Groceries and dignity at St. Clement’s
Nathan Davis was drawn to St. Clement’s Church by the buzz his wife, Annie, heard at the free medical clinic in Harvey where she worked as a doctor.
“She was constantly hearing from her patients about the red door church,” Davis says, “so we went and checked it out.”
What they found was a church with a Sunday attendance that fluctuated between 12 and 20, but that was an essential presence in its neighborhood. Within a month, Nathan Davis was running St. Clement’s community garden. Nine months later he became head of the parish’s food pantry. Today he is senior warden and food justice coordinator.
The pantry, which serves as many as 350 families a month during the busy season from May to January, is an institution in Harvey. The town, about 20 miles south of Chicago, is a multi-ethnic community of more than 25,000 people, more than a third of whom live below the federal poverty line.
Turn up early on a Tuesday morning in St. Clement’s neighborhood of low-slung houses and you’ll run into a small crew of volunteers preparing the basement, nave, and parish hall to serve as warehouse, welcome center and distribution center respectively. The refrigerated truck from the Greater Chicago Food Depository arrives at about eight, and a crew that usually includes Alan Engle, husband of the Rev. Rod Reinhart, the church’s rector, unloads up to two thousand pounds of meat and groceries that is supplemented by food from St. Clement’s struggling garden and contributions from the gardens at St. John’s, Flossmoor, and Ingalls Memorial Garden.
Davis, who is also the diocese’s communications intern, arrives at about 1 p.m., and by 3 p.m. the street in front of the church is alive with a crowd of 50 to 80 people, most of them women, and in the summer months, children. “Our block is sort of an intensified version of the feeling of the neighborhood on that week,” Davis says. “Sometimes, especially when it is hot, there is enormous irritability; in general it’s a pretty good-natured group of folks.”
The pantry, officially known as Annette’s Pantry after its founder Annette Broome, is distinctive for several reasons: the variety of food available is satisfying; guests are allowed to choose only the foods they want; and guests of the pantry and residents of the neighborhood make up most of the volunteer staff.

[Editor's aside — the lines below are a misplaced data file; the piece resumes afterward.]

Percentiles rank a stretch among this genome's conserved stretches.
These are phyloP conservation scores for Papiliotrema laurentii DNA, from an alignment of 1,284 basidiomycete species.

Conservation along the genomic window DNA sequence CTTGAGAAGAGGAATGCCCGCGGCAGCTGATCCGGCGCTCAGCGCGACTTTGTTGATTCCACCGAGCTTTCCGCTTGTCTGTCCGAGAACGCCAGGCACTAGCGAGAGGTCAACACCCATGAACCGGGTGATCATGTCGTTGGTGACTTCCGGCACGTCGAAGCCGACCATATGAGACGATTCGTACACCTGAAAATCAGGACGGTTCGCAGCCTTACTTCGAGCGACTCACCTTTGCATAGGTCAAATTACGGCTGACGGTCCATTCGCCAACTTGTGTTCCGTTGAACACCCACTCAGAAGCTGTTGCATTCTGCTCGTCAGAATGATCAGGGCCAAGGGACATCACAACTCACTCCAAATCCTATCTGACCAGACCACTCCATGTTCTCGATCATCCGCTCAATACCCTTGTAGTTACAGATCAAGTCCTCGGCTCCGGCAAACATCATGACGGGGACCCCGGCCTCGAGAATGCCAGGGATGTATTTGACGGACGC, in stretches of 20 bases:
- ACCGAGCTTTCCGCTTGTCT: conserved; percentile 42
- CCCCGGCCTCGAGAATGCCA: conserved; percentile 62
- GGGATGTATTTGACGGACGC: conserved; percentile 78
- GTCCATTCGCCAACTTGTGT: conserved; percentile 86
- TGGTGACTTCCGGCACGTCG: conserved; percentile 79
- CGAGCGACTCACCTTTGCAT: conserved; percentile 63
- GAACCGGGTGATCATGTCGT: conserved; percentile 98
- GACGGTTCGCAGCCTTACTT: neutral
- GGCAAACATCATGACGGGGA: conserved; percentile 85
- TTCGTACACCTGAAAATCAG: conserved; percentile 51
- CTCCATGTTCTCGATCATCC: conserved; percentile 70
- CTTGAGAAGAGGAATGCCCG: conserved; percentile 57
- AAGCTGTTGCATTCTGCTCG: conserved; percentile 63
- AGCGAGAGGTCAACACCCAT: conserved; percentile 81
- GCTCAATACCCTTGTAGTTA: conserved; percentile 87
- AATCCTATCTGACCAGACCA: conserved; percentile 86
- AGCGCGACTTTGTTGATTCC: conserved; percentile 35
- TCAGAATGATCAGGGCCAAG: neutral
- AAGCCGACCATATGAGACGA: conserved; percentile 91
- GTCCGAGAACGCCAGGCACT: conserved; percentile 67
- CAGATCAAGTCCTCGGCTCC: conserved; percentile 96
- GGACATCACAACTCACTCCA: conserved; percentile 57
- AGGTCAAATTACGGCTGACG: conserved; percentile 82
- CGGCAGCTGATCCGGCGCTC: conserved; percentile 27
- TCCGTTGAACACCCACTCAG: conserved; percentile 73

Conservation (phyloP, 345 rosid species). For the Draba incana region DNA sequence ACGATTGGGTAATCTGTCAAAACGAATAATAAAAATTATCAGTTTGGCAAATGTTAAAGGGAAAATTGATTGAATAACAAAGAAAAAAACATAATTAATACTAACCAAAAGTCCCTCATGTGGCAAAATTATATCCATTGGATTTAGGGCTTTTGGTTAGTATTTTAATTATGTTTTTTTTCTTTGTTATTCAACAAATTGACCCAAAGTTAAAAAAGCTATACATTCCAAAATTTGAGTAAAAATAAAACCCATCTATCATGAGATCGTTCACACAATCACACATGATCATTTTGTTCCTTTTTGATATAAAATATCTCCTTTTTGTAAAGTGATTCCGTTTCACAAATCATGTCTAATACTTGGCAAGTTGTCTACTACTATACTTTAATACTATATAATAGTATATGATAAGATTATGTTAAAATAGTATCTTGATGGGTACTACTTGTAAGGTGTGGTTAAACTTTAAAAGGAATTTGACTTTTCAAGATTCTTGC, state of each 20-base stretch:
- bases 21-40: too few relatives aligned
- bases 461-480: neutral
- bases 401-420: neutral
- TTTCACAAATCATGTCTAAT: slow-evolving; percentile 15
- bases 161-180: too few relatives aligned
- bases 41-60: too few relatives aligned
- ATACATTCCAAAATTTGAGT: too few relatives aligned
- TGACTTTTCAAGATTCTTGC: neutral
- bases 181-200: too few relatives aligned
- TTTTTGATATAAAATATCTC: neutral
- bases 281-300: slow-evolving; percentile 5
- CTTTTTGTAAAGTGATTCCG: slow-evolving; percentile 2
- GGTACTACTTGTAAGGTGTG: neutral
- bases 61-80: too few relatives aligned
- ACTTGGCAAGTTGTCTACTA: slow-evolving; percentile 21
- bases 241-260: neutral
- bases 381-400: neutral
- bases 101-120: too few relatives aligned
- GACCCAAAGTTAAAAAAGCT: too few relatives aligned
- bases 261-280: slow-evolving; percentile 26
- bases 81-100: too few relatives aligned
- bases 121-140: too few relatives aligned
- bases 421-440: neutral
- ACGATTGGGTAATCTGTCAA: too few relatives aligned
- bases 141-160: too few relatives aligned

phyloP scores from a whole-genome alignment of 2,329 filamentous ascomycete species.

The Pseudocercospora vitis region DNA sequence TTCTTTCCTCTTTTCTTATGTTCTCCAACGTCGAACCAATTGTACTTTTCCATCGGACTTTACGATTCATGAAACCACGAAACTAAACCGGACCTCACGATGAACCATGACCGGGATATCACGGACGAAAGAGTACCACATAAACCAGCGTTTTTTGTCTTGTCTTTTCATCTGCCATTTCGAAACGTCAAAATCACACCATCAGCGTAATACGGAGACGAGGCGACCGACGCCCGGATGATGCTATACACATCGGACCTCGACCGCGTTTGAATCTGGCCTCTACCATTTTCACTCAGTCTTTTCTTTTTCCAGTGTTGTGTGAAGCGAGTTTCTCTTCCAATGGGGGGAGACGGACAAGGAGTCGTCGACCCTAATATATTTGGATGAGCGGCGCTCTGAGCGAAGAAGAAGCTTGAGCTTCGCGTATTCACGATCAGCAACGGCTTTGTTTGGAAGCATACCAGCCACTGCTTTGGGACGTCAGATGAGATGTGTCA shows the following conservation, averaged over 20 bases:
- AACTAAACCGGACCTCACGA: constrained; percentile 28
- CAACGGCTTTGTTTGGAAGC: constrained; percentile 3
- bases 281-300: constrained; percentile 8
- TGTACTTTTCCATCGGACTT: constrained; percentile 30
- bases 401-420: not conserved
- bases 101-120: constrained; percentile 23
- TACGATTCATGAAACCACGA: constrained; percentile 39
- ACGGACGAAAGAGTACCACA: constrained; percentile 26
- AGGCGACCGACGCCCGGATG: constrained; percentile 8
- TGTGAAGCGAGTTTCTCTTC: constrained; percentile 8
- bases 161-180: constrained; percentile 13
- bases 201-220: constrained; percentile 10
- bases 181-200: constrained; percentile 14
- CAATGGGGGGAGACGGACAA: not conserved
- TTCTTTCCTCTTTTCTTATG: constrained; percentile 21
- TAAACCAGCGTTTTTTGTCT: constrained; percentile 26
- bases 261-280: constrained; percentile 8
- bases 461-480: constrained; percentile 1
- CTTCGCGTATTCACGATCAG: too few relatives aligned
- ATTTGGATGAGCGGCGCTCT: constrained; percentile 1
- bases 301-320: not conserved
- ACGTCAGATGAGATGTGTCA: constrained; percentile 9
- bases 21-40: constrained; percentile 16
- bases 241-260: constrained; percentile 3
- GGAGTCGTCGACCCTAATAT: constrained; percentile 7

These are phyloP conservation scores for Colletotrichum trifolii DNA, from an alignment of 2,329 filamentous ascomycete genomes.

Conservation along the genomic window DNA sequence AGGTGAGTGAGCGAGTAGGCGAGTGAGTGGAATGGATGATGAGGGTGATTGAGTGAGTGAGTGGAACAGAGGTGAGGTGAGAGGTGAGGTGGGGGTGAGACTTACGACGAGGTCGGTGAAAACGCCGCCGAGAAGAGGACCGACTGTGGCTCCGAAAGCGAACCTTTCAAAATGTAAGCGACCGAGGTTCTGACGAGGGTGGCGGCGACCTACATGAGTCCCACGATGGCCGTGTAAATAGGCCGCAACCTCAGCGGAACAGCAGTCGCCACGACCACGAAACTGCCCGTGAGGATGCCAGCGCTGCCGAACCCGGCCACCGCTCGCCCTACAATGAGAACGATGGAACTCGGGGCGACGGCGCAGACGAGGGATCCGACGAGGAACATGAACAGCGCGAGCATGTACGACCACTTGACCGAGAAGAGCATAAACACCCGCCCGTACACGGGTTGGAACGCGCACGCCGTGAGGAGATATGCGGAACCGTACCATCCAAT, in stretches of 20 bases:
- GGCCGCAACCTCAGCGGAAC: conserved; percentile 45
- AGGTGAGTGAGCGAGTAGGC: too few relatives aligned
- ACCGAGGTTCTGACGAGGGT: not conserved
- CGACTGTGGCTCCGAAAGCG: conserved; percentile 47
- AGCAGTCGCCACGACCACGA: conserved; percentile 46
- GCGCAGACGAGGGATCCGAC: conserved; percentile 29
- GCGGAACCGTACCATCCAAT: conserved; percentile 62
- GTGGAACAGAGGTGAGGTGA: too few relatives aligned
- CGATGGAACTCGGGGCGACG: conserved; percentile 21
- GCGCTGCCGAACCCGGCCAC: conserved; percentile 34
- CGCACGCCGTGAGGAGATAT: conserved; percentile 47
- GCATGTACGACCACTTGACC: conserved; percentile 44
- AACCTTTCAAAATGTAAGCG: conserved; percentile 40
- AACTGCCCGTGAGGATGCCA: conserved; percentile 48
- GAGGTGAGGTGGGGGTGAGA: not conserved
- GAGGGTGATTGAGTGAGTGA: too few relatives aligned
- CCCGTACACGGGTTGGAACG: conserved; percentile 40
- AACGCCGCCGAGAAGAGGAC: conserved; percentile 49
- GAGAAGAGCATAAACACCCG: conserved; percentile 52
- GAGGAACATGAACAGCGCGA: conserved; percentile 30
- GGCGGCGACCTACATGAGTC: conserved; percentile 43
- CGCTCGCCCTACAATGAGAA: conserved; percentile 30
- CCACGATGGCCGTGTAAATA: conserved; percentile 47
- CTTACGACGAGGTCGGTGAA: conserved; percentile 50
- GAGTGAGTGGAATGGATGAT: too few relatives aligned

“They have a nice selection of canned goods,” says Jeanette Ghoston of Harvey. “They have a nice selection of meat. Usually pork, chicken and beef. They have a nice selection of breads. Juices. Sometimes we get treated to pastries. The kids are looking forward to that, of course.”
Ghoston relies on the pantry to keep food on her family’s table after the groceries she purchases with food stamps run low. “I use it as a stretch,” she says.
Ethel Perry of nearby Hazel Crest says the people at Annette’s Pantry bring a special attitude to their work. “They treat me like I am human too,” Perry says. “They don’t act like, ‘I am going to treat you bad because you are at the food pantry.’
“They let you select what you want and that is even better. There’s some of them tell you that you have to take whatever is in the bag.”
Davis says that allowing guests to choose their food is practical be- cause unwanted food often gets wasted. But the pantry’s commitment to the policy has deeper roots. “People have reacted very well to it,” he says. “They don’t feel like they are part of a cog in a system and we have a quota of how much food we give out.”
What has knit the pantry to the neighborhood most closely, however, is Davis’ cultivation of neighborhood volunteers. “He has that wonderful inviting presence where everyone is equal,” says Helen Klaviter, the Jubilee Center director at St. Clement’s, who has attended the church more than 40 years and been involved with the pantry since its inception. “He works hard to build the skills of the volunteers, and that can be anybody from the neighborhood person who has a disability but can help carry bags to people who may have been jobless for years but have taken over organizing that part of the pantry that they know well.”
“In my experience of social justice projects in general, by and large they are middle class and upper middle class folks that have the ability and free time to give to a project,” Davis says. “That is not the case at St. Clement’s. Most of the people that come to help out are also guests. They started as guests. They saw that we were overworked and said, ‘What can I do to help out?’”
Joseph Stovall, who on many Tuesdays is the smiling face of the pantry, is one such person.
“A friend of mine told me about [the pantry] and I decided to come down and get my family some food, and I saw how everything was going and I spoke with Nathan and asked him if I could be a volunteer, and ever since Nathan Davis has been a real good friend of mine.”
Stovall has five children and three grandchildren. “I don’t have a steady job,” he says. “I spend most of the time taking care of my family. My wife is in a wheelchair. But I like to help out.” At the pantry he frequently checks guests in and gives them the number that is called when it is their turn to choose food. “I tell them ‘Nobody should have negativity,’” Stovall says. “‘Don’t be mad; don’t be sad. There’s enough for everybody.’ I say that to everybody and they get a smile on their face.”